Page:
The heterogenous group of anaplastic large cell lymphomas (ALCLs) is characterized by expression of the Ki-1/CD30 antigen, a member of the tumor necrosis factor receptor superfamily. About 40 to 50% of cases diagnosed as ALCL contain a specific chromosomal rearrangement, t(2;5)(p23;q35), resulting in expression of the chimeric tyrosine kinase NPM-ALK. As NPM-ALK-positive lymphomas define a distinct subtype within the group of ALCL, the chimeric protein might be responsible for certain pathogenetic and clinicopathologic characteristics. To better elucidate the function of NPM-ALK, we investigated a possible mechanism for regulation of its activity. We demonstrate that NPM-ALK specifically binds to the intracellular domain of the cytokine receptor CD30. In vitro binding assays revealed that the ALK portion of NPM-ALK mediates interaction of the two proteins. Stimulation of the CD30 receptor by cross-linking with immobilized anti-CD30 antibody results in complete growth inhibition of Karpas 299, an NPM-ALK-positive ALCL cell line, but does not alter proliferation of HDLM-2, a Hodgkin's lymphoma-derived cell line lacking t(2;5). Western blot analysis of coimmunoprecipitated CD30 and NPM-ALK proteins from stimulated Karpas 299 cells showed that the interaction of the proteins is not modified by stimulation. Activation of CD30 neither enhanced NPM-ALK activity measured by autophosphorylation of the chimeric tyrosine kinase nor phosphorylation of phospholipase C-γ, an NPM-ALK substrate. We conclude that NPM-ALK is not stimulated by CD30 activation, but exists as a constitutively hyperactivated protein. Interaction with CD30 may extend the subcellular localization of NPM-ALK to the microenvironment of membrane-associated proteins. Copyright (C) 1999 International Society for Experimental Hematology.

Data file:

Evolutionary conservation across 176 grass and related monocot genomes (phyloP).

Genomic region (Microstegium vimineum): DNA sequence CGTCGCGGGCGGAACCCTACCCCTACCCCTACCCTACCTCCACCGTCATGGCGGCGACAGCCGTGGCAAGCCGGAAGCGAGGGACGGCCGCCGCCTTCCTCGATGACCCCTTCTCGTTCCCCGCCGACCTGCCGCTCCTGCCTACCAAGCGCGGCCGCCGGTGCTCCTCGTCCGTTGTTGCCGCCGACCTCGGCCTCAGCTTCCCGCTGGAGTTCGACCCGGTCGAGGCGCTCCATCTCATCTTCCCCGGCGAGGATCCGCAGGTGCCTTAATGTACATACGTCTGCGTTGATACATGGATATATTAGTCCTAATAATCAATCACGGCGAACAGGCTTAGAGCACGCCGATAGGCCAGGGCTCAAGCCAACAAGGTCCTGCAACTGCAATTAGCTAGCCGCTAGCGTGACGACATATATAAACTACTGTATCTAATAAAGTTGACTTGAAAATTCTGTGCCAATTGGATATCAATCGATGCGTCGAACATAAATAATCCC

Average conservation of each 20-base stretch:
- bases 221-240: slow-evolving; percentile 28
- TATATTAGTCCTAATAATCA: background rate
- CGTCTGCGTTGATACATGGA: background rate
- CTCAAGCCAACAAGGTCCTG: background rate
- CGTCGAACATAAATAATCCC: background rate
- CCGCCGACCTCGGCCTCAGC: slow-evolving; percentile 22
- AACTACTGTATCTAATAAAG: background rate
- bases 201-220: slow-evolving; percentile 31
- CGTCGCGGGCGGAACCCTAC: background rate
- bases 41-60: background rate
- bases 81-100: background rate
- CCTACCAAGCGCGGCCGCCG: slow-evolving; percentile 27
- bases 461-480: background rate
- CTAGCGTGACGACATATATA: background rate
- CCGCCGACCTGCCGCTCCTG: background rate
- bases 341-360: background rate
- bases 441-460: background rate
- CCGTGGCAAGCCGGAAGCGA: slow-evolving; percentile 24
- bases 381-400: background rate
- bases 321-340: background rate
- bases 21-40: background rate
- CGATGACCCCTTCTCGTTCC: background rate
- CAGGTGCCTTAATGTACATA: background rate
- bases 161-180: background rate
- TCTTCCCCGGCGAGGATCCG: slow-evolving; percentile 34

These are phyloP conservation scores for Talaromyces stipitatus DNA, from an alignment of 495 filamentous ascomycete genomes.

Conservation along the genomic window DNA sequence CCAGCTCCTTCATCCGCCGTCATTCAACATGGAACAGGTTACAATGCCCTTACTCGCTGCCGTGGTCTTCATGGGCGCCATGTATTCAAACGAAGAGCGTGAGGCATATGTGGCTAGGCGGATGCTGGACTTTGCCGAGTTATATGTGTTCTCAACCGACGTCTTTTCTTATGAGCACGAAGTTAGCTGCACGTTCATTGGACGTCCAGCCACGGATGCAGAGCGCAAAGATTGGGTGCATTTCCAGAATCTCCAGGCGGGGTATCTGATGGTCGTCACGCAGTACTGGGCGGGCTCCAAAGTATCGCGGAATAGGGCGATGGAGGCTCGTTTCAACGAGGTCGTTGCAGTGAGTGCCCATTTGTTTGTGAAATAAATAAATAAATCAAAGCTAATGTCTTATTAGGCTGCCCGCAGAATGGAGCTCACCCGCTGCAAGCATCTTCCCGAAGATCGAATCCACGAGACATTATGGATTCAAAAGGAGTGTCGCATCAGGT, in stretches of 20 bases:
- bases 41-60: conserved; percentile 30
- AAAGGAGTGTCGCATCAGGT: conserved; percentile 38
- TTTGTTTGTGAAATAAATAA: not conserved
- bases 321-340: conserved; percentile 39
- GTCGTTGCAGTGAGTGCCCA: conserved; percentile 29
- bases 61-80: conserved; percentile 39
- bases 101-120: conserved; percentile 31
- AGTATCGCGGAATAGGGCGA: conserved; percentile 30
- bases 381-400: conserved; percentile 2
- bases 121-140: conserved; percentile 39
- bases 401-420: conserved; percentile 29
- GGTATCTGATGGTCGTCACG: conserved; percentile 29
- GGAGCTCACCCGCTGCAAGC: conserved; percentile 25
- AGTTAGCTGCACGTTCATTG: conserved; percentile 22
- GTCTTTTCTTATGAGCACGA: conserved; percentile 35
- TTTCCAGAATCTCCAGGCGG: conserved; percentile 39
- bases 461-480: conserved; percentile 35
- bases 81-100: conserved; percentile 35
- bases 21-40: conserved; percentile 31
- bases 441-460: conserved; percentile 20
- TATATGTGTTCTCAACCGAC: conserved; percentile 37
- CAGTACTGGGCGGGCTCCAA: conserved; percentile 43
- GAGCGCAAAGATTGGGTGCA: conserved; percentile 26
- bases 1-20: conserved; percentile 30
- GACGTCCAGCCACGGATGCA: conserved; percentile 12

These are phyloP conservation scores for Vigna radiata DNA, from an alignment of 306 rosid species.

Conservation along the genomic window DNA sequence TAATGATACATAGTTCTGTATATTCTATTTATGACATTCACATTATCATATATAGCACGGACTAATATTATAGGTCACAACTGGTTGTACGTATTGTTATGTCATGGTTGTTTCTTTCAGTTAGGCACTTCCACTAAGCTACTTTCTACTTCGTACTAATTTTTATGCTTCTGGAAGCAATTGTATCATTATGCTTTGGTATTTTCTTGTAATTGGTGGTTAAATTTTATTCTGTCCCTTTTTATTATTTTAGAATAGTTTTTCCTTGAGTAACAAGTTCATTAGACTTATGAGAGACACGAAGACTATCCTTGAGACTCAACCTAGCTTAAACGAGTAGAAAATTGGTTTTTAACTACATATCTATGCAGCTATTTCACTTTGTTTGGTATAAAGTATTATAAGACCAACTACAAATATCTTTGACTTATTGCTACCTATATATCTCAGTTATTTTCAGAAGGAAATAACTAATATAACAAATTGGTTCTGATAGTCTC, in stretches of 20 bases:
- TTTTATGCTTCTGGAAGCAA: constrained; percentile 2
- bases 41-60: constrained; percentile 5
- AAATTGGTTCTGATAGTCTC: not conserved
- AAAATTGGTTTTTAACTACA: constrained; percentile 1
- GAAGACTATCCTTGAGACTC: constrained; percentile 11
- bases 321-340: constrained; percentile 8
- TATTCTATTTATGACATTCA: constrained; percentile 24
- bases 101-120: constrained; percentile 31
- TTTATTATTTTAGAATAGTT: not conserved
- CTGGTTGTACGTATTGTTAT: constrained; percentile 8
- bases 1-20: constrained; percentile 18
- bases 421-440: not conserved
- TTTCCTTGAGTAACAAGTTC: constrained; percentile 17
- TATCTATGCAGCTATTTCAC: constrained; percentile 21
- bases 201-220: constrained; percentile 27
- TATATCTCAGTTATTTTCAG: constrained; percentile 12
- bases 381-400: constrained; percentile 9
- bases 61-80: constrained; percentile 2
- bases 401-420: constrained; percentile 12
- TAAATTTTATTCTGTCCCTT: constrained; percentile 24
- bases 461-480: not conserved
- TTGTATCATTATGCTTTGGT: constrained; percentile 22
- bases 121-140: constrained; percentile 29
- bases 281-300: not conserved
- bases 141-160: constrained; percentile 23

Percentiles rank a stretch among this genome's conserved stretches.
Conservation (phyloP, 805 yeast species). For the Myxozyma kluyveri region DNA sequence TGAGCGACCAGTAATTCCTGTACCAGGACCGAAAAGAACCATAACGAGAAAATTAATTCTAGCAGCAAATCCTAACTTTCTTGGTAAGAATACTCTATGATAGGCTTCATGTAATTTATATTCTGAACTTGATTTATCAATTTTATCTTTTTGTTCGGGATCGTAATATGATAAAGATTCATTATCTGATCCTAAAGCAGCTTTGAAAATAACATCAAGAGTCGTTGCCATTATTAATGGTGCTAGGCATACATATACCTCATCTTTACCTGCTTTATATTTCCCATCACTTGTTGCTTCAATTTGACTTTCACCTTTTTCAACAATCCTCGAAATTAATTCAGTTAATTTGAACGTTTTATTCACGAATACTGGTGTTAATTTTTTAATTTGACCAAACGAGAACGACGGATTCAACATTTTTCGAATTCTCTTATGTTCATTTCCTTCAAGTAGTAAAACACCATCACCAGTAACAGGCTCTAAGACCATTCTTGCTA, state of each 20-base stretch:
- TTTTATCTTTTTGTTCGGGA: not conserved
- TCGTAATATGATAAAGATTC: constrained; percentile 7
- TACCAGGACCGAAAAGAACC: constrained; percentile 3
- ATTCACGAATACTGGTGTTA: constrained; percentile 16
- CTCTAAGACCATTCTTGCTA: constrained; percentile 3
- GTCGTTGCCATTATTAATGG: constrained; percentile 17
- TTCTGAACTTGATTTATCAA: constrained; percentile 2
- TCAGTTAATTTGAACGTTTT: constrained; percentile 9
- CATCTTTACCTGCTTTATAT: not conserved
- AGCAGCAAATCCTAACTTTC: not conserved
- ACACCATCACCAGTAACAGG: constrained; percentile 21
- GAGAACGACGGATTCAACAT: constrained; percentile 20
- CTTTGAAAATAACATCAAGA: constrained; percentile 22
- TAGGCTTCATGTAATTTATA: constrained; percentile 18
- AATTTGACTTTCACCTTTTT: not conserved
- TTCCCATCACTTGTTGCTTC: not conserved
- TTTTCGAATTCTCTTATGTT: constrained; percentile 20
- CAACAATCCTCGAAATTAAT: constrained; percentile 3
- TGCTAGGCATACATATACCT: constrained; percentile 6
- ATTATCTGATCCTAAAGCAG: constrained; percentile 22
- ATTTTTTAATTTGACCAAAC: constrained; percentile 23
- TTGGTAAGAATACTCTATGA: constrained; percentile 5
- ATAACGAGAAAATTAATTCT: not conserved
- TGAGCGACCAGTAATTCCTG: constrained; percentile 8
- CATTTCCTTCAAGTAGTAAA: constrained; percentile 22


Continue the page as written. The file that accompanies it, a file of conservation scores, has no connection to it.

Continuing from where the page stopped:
- Anaplastic large cell lymphoma
- Tumor necrosis factor receptor
ASJC Scopus subject areas
- Molecular Biology
- Cell Biology
- Cancer Research